By Isabel Vincent
November 2, 2008
Rep. Charles Rangel has not hired the forensic accountant he said he needed in order to provide answers regarding his messy tax records, The Post has learned.
Meanwhile, the Harlem Democrat has paid more than $120,000 in campaign money to a law firm to represent him in the scandal.
Rangel, the powerful chairman of the tax-writing Ways and Means Committee, paid $121,436 in fees to the Chicago office of Orrick, Herrington and Sutcliffe on Oct. 1. The payment came from his campaign fund, Rangel for Congress.
One of the law firm’s partners, Washington-based Lanny Davis, was hired shortly after The Post revealed in August that Rangel had not disclosed rental income on a Dominican Republic beachfront villa.
Federal Election Commission rules prohibit elected officials from using campaign funds for personal legal expenses, and review such expenses on a case-by-case basis.
George Dalley, Rangel’s chief of staff, said the congressman had hired an attorney with specialized knowledge of the FEC to clear the legal expenses with the agency.
“We have a prior ruling that this is a legitimate campaign expense,” he said, adding that there was an exchange of letters between the FEC and Rangel’s lawyer.
But a spokeswoman for the FEC said she has no record of Rangel or his legal representative applying for a determination from the agency.
“The FEC requires campaigns to get approval before using campaign funds for any legal expenses that may in fact be personal,” said Ken Boehm, chairman of the National Legal and Policy Center, an ethics-watchdog group based in Virginia.
“Any legal issue of whether Rep. Rangel paid his taxes appears to be a personal legal issue with nothing to do with Rangel’s role as a congressman or candidate.”
Although Rangel has retained an attorney to aid him in the scandal, he has failed to live up to his public vow to hire a forensic accountant to pore over his tax filings and financial records to figure out if he still owes Uncle Sam money for income earned on his Dominican villa.
In a statement released on Sept. 15, Rangel announced he would “conduct a thorough, independent review of all these statements going back 20 years as well as all of my US, state and local tax returns for the same time period.”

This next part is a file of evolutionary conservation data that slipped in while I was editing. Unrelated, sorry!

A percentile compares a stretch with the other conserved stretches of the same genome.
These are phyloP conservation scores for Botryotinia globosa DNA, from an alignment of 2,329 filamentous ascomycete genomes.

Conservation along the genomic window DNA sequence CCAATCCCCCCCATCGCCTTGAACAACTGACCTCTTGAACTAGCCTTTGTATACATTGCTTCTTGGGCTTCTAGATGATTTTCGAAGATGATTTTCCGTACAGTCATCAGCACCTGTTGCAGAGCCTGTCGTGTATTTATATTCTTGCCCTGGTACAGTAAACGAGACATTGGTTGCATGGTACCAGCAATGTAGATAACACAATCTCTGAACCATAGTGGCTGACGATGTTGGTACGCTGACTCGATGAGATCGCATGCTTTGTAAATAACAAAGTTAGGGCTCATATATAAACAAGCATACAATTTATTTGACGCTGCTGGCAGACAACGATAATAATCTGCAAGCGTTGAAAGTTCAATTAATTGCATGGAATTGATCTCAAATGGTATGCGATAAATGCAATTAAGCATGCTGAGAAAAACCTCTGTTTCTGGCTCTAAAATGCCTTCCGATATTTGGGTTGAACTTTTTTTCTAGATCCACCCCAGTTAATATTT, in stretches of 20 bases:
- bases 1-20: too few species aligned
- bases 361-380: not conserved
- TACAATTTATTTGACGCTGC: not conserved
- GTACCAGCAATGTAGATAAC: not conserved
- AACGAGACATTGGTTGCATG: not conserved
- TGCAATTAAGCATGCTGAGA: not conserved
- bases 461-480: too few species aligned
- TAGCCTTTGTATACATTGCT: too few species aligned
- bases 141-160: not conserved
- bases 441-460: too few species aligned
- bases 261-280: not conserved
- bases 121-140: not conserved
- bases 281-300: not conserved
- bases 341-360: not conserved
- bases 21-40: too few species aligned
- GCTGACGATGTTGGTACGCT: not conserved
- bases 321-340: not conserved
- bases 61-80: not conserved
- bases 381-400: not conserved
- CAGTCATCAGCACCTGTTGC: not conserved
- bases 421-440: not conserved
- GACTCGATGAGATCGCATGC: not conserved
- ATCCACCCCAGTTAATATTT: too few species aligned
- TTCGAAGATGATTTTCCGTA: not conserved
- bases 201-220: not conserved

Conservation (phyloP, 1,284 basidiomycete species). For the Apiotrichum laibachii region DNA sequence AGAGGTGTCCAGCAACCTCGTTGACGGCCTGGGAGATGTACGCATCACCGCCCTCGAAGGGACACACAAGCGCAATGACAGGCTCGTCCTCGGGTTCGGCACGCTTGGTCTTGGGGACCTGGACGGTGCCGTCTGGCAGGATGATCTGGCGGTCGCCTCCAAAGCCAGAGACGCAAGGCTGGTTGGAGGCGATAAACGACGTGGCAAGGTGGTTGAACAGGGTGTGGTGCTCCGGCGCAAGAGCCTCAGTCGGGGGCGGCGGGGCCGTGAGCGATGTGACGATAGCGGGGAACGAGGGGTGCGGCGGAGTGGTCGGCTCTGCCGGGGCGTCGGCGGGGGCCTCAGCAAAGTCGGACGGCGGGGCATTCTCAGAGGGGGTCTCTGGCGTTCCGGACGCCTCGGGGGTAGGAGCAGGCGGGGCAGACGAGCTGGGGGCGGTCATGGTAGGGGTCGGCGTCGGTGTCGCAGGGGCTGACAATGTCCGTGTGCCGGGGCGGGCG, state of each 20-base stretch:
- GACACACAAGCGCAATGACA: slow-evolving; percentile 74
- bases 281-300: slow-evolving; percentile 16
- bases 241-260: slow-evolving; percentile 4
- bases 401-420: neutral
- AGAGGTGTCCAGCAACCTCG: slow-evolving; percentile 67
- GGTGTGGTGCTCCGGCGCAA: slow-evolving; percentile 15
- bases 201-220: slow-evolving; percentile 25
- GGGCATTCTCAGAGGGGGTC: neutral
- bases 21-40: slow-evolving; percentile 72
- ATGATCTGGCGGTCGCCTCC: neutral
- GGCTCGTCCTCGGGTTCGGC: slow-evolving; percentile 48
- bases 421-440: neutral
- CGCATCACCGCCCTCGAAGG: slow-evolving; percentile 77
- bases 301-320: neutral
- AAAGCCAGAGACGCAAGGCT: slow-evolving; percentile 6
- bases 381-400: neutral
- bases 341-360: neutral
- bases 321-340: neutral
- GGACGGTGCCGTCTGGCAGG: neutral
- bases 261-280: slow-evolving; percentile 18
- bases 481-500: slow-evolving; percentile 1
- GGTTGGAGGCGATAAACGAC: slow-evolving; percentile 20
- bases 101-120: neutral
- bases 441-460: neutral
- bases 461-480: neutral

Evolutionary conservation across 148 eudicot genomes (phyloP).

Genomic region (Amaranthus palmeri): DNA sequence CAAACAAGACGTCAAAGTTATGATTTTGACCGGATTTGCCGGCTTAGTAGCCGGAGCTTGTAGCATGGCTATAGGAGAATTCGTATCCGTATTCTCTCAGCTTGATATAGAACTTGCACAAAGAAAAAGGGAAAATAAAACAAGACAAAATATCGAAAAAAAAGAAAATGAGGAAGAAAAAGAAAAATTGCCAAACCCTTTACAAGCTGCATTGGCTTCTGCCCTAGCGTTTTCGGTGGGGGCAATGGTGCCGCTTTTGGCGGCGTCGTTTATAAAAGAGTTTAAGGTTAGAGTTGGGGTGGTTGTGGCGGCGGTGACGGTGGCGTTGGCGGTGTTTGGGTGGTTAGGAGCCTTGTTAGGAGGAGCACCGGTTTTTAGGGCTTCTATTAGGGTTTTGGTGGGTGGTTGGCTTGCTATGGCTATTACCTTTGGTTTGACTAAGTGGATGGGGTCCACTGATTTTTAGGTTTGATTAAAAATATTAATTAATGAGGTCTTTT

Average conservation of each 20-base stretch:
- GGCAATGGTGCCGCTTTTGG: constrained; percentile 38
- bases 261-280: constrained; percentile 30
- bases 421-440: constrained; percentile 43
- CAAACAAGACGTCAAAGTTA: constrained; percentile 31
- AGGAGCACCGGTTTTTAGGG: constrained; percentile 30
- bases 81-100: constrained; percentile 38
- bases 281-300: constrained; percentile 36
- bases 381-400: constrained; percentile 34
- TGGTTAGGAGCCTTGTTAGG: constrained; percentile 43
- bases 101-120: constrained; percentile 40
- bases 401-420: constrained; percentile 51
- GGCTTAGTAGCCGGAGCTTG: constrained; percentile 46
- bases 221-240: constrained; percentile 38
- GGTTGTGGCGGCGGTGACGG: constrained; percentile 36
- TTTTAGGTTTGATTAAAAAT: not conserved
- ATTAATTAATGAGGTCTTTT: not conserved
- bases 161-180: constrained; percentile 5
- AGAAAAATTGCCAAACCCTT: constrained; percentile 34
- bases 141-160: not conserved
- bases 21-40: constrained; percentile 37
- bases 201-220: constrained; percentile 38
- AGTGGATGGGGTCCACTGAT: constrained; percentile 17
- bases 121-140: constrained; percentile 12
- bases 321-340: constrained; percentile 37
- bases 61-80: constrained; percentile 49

He said he would turn over the findings to the House Ethics Committee, which is probing several issues. Those include revenue from the villa, Rangel’s use of rent-stabilized apartments as offices in Harlem, and his use of congressional stationery to solicit contributions for an academic center to be named after him.
Following a Post investigation, Rangel admitted he failed to pay tax on at least $75,000 in rental income from his Dominican villa over the past 20 years. Later, he revealed he also failed to disclose the sale of a house he and wife Alma owned in Washington, and their $70,000 profit on a Florida condominium they bought in 2004 and sold in 2006.
Dalley said that despite a lengthy search, an accountant had not yet been hired. “I have heard a name mentioned, but no one has been hired,” he said Friday.
In an interview published last Tuesday in the DC newspaper Roll Call, Davis attributed the delay to difficulty finding a truly independent firm that does not have business before the Ways and Means Committee nor has made contributions to Rangel’s campaign.
But at least one leading auditor called the assertion “ludicrous.”
“Many people . . . would have no problem doing the audit,” said Michael Kessler, president and CEO of Kessler International, a leading forensic-accounting firm in New York.